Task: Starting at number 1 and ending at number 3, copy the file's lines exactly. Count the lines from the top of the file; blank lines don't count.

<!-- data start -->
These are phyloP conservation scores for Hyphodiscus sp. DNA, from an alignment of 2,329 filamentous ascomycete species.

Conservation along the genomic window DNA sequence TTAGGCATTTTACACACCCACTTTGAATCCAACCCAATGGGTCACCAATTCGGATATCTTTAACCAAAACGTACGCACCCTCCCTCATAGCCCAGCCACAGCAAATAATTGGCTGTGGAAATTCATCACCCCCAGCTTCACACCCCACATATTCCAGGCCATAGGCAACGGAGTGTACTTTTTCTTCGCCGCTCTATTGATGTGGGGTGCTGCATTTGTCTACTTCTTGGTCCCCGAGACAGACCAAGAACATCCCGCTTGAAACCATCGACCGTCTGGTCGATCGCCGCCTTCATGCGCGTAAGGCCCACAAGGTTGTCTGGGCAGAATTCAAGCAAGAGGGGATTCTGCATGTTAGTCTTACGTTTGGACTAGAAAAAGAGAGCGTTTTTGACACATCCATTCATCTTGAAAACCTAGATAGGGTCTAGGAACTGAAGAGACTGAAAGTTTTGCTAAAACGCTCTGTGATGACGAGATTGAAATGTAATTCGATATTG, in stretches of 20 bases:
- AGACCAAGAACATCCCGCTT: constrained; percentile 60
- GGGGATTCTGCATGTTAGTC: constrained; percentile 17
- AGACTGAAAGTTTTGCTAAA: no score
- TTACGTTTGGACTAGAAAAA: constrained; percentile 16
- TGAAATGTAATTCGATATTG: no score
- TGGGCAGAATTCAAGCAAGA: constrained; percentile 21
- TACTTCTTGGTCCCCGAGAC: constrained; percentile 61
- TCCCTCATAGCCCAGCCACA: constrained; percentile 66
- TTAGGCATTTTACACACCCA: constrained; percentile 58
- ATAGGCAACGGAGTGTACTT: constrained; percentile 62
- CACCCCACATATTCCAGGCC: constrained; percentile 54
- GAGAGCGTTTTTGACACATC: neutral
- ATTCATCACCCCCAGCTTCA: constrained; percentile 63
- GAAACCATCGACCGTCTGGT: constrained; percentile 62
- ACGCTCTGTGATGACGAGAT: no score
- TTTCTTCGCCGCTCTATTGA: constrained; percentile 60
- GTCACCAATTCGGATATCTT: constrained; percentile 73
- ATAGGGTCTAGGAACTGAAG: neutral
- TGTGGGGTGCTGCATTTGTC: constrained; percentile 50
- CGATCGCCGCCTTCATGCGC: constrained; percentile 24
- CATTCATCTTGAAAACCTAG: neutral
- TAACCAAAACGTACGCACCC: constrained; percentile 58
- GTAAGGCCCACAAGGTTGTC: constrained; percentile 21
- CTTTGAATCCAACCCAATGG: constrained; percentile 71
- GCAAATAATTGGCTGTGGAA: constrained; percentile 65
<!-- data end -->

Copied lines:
These are phyloP conservation scores for Hyphodiscus sp. DNA, from an alignment of 2,329 filamentous ascomycete species.

Conservation along the genomic window DNA sequence TTAGGCATTTTACACACCCACTTTGAATCCAACCCAATGGGTCACCAATTCGGATATCTTTAACCAAAACGTACGCACCCTCCCTCATAGCCCAGCCACAGCAAATAATTGGCTGTGGAAATTCATCACCCCCAGCTTCACACCCCACATATTCCAGGCCATAGGCAACGGAGTGTACTTTTTCTTCGCCGCTCTATTGATGTGGGGTGCTGCATTTGTCTACTTCTTGGTCCCCGAGACAGACCAAGAACATCCCGCTTGAAACCATCGACCGTCTGGTCGATCGCCGCCTTCATGCGCGTAAGGCCCACAAGGTTGTCTGGGCAGAATTCAAGCAAGAGGGGATTCTGCATGTTAGTCTTACGTTTGGACTAGAAAAAGAGAGCGTTTTTGACACATCCATTCATCTTGAAAACCTAGATAGGGTCTAGGAACTGAAGAGACTGAAAGTTTTGCTAAAACGCTCTGTGATGACGAGATTGAAATGTAATTCGATATTG, in stretches of 20 bases:
- AGACCAAGAACATCCCGCTT: constrained; percentile 60